When we share our stories and traditions with students, we are sharing ourselves—and that is intrinsically interesting. It cuts across cultures and stimulates questions and discussions. After telling your story (or stories!), ask if you can share the most important story you know: the reason for the season. Share the story of Jesus’ miraculous birth, childhood, adult ministry, death, and resurrection. Try to do that in just four minutes! (You can do it with practice!)
If you have a small gift for your student friends, that would make the time even more special. Possibilities might be an electric tea pot, a coffee maker, a small LED flashlight, a Christmas lily, a keychain, or a ballpoint pen. Keep it simple, but wrap it like other presents and place it under the tree.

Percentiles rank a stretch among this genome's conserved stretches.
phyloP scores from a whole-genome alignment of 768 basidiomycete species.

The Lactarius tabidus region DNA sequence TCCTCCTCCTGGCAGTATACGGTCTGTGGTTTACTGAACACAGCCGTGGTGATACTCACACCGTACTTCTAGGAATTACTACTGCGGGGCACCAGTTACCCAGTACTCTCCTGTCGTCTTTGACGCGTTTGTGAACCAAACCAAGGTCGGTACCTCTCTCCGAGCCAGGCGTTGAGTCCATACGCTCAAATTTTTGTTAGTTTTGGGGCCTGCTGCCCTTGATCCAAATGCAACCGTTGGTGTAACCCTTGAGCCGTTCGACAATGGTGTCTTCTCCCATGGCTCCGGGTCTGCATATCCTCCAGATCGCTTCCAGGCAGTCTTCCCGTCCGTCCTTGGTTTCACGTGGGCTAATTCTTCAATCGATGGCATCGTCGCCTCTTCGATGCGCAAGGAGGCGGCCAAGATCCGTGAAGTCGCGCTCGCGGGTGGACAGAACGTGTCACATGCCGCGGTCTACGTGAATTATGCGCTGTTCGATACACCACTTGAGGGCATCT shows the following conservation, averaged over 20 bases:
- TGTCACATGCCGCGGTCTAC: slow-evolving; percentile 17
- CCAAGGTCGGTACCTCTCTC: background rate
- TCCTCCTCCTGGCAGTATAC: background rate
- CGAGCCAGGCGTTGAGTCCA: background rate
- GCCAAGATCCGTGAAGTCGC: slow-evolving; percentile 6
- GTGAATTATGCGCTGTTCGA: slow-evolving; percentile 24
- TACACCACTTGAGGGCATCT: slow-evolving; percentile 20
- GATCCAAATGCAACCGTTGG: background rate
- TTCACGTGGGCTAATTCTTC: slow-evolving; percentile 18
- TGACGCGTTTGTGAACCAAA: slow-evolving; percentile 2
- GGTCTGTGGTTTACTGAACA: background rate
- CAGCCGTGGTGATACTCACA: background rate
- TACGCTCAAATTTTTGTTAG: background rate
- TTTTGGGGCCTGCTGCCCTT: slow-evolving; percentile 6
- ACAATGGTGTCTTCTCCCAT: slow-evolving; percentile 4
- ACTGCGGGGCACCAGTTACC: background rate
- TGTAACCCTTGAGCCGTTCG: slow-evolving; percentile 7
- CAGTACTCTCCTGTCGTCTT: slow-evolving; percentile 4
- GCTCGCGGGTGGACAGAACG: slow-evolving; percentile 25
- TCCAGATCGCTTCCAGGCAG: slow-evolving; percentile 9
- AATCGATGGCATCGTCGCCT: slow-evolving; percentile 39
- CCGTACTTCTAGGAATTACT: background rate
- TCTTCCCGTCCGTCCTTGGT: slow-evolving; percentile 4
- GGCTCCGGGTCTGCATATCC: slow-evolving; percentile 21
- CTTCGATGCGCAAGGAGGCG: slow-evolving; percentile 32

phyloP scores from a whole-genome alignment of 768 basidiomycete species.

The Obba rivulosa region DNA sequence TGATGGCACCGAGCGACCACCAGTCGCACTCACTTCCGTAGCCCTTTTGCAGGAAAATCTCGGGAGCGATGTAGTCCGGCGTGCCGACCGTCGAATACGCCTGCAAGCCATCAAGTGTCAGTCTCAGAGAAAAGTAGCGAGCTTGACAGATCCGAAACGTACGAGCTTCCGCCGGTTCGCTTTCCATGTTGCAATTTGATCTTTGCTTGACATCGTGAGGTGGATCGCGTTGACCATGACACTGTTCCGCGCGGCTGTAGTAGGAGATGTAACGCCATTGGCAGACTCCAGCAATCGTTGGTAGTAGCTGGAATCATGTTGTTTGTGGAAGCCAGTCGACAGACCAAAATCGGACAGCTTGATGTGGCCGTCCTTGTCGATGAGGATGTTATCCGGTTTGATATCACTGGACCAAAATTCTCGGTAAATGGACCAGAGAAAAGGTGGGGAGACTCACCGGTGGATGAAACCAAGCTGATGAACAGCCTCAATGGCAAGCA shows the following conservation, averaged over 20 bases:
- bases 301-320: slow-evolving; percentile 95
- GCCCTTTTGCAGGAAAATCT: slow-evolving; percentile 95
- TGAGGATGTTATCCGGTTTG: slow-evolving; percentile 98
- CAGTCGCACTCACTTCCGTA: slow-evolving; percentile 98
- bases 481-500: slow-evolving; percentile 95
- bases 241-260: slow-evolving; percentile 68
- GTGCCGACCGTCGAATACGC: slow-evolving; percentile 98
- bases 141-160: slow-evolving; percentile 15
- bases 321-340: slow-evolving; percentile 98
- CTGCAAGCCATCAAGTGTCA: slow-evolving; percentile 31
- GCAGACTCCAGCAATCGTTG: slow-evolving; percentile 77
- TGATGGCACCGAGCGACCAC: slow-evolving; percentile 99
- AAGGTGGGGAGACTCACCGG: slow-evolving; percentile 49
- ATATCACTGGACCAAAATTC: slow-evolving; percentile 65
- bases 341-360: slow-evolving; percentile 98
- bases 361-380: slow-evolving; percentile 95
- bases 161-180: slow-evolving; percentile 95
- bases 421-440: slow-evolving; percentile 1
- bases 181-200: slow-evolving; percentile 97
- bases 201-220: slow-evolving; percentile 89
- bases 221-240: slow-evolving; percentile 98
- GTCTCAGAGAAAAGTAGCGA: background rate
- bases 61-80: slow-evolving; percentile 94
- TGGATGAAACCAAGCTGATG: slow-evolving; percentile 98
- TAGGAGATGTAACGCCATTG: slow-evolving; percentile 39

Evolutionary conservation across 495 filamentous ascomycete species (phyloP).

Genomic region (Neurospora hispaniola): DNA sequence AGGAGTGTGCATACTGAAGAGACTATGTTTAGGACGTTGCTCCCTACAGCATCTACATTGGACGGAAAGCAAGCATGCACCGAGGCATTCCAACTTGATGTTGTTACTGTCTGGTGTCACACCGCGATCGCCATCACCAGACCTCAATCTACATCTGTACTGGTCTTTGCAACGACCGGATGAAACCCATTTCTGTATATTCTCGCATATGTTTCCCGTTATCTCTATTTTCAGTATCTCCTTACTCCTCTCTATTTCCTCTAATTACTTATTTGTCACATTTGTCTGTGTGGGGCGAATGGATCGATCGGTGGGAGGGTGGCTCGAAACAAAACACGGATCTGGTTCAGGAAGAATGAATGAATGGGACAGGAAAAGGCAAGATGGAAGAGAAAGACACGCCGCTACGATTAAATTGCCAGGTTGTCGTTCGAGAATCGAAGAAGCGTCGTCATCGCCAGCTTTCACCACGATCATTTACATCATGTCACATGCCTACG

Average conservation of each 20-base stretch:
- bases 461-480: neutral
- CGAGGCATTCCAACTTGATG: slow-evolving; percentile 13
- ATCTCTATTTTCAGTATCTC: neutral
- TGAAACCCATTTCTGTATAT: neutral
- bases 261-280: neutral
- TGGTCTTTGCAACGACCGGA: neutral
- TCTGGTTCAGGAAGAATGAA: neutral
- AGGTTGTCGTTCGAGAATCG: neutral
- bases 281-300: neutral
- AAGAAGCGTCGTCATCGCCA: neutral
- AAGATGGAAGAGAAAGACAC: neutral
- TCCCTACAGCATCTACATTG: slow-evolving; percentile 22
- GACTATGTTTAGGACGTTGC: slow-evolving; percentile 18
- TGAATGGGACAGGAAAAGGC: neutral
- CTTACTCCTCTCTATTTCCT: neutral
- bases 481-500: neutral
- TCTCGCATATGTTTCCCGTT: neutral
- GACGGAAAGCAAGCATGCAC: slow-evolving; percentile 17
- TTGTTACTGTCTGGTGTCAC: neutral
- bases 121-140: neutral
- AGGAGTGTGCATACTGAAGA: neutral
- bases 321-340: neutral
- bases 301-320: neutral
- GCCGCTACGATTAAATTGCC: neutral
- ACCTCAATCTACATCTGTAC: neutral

Singing Christmas carols can be special if there are several Americans in the group who know the music to sing. Purchase a dozen inexpensive Christmas carol booklets for the group to use. If you teach two or three carols to the students, then you could go to several houses near you to carol the occupants (if that is appropriate in your neighborhood).
Christmas foods are always fun—cookies, eggnog, mull cider, hot chocolate—whatever is normal for your family and cultural background.
Follow up your visit with students with a note telling them that their presence in your home made the holidays so special and joyous for you and your friends/family!
May your personally reflecting upon the joy and peace Christ brings to us be the best gift you give yourself this Christmas!
Principles cited in this blog: Christmas is a wonderful time to deepen relationships by sharing ourselves with students.
Application for ISI ministry: If students show particular interest in the Christmas story, offer to discuss it more at a later date with anyone is interested.
Next blog topic: What’s next?
Doug Shaw with Derrah Jackson